United States-based Internet taxi service, Uber, is operating illegally in Trinidad, Works minister Rohan Sinanan confirmed yesterday.
Sinanan said the matter was now one for law enforcement, since the company is operating outside the law of the land.
Asked whether the Ministry of Works had made a report on the issue to the Trinidad and Tobago Police Service on the issue, Sinanan said “no” and that the situation should be one that the law is aware of.
Uber, an on-demand service that allows customers to request private drivers through applications for iPhone and Android devices, announced that it was coming to Trinidad in October last year.
The service hit a snag shortly after launching in January this year, when the Ministry of Works noted that private hire taxis were in fact illegal according to local traffic laws.
Chapter 48:50 of the Motor Vehicle and Road Traffic Act, states “no person shall drive on any road, a taxi registered as such, unless he is the holder of a taxi-driver's license issued to him by the Licensing Authority under these regulations”.
Uber takes on for hire private persons with vehicles, who are them dispatched from nearest the location of the customer making a request through the app.
The Express has been told by numerous people that Uber is operational and “very reasonable in cost”, charging a base price of $20 out of Port of Spain.
Sinanan said yesterday he has also been told by persons who have used the service that it is up and running.
He said, however, that since the last meeting between the parties months ago, Uber's local representatives have yet to come back to the ministry with a plan that addresses local traffic law requirements.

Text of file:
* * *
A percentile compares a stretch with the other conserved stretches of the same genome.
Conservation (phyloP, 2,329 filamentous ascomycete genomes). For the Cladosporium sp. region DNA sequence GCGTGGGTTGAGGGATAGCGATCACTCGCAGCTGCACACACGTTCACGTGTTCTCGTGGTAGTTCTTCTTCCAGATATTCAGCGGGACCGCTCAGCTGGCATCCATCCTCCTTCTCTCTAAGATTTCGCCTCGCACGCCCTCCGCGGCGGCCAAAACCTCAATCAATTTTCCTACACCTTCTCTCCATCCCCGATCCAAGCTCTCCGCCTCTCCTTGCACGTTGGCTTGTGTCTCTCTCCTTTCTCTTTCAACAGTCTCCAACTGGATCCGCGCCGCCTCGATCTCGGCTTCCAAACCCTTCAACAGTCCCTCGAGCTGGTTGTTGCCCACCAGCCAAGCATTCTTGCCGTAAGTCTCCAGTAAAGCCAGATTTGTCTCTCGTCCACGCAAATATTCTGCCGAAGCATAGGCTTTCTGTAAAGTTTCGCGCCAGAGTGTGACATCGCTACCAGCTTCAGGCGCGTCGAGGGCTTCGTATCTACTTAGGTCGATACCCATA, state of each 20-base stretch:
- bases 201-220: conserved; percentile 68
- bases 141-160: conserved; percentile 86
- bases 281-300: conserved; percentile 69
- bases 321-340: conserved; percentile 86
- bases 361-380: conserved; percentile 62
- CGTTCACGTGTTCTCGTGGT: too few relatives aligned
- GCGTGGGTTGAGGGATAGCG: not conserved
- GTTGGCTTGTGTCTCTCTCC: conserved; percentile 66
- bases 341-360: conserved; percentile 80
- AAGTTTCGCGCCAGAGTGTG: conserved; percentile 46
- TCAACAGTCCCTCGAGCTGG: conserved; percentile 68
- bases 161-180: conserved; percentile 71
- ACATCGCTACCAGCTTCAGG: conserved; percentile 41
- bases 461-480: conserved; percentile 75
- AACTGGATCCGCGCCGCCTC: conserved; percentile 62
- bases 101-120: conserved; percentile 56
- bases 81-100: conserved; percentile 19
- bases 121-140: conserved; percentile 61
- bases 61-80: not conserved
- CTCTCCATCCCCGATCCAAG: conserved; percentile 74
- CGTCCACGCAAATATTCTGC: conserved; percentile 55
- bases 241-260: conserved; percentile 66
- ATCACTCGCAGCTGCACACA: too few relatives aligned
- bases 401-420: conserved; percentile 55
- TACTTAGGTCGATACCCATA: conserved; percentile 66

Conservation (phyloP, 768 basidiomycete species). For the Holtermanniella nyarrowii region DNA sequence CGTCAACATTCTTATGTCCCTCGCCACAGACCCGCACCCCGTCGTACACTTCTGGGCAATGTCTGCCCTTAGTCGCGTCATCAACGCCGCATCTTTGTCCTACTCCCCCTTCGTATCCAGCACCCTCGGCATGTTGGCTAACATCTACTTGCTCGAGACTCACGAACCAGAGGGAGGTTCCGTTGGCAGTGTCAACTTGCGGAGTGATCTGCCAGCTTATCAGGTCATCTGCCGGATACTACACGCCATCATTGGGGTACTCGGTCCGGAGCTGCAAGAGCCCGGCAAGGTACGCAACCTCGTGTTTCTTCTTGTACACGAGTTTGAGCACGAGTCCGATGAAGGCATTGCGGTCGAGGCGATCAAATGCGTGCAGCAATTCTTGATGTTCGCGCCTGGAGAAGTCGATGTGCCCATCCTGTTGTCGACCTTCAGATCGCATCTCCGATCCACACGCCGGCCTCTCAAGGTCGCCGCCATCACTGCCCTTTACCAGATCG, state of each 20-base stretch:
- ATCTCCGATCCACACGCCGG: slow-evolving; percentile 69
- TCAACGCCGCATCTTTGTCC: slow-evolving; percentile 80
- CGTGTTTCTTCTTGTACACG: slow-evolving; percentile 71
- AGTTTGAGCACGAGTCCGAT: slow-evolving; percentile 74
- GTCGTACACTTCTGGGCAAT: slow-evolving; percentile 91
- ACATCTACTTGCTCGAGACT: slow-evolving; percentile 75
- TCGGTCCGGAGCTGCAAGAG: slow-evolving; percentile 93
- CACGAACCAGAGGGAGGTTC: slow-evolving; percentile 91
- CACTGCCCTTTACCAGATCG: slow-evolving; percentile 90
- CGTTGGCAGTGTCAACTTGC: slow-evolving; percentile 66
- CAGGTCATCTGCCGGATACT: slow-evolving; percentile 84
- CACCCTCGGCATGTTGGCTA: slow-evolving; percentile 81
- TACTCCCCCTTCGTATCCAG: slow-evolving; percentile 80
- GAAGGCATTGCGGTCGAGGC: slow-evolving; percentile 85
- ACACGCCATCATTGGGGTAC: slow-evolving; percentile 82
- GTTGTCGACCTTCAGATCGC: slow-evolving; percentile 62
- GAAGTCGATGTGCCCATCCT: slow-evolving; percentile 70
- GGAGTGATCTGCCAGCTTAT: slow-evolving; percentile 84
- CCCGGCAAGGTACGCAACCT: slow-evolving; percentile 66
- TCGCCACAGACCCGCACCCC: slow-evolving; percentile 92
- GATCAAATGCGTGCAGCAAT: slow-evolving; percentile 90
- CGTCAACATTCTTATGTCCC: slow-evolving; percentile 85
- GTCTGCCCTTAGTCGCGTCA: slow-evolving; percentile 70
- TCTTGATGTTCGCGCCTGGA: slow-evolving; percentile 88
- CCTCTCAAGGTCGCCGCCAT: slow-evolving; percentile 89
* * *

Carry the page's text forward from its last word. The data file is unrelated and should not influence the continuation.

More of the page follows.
Since Uber's 2009 start up it has dodged taxi regulations in a number of countries based on its argument that it is an online service provider and a not a taxi cab company.
In an interview with the Express in January, Uber's communications associate for Central America and the Caribbean, Julie Robinson-Centella, maintained this position.
Sinanan said yesterday the company's presence in Trinidad at this time is typical of how it operates - going into a country, establishing its name, hiring drivers and then getting out and operating through the Internet.
“There is no Uber registered in Trinidad that you can go to and get information from,” Sinanan said. “The law enforcement agency has to find out what is going on.”
But Sinanan said traffic laws aside, Uber was also adding to a drain on foreign exchange, as a percentage of fees charged for the service go back to the company in the US.
“There are countries that have shut them down,” Sinanan said yesterday.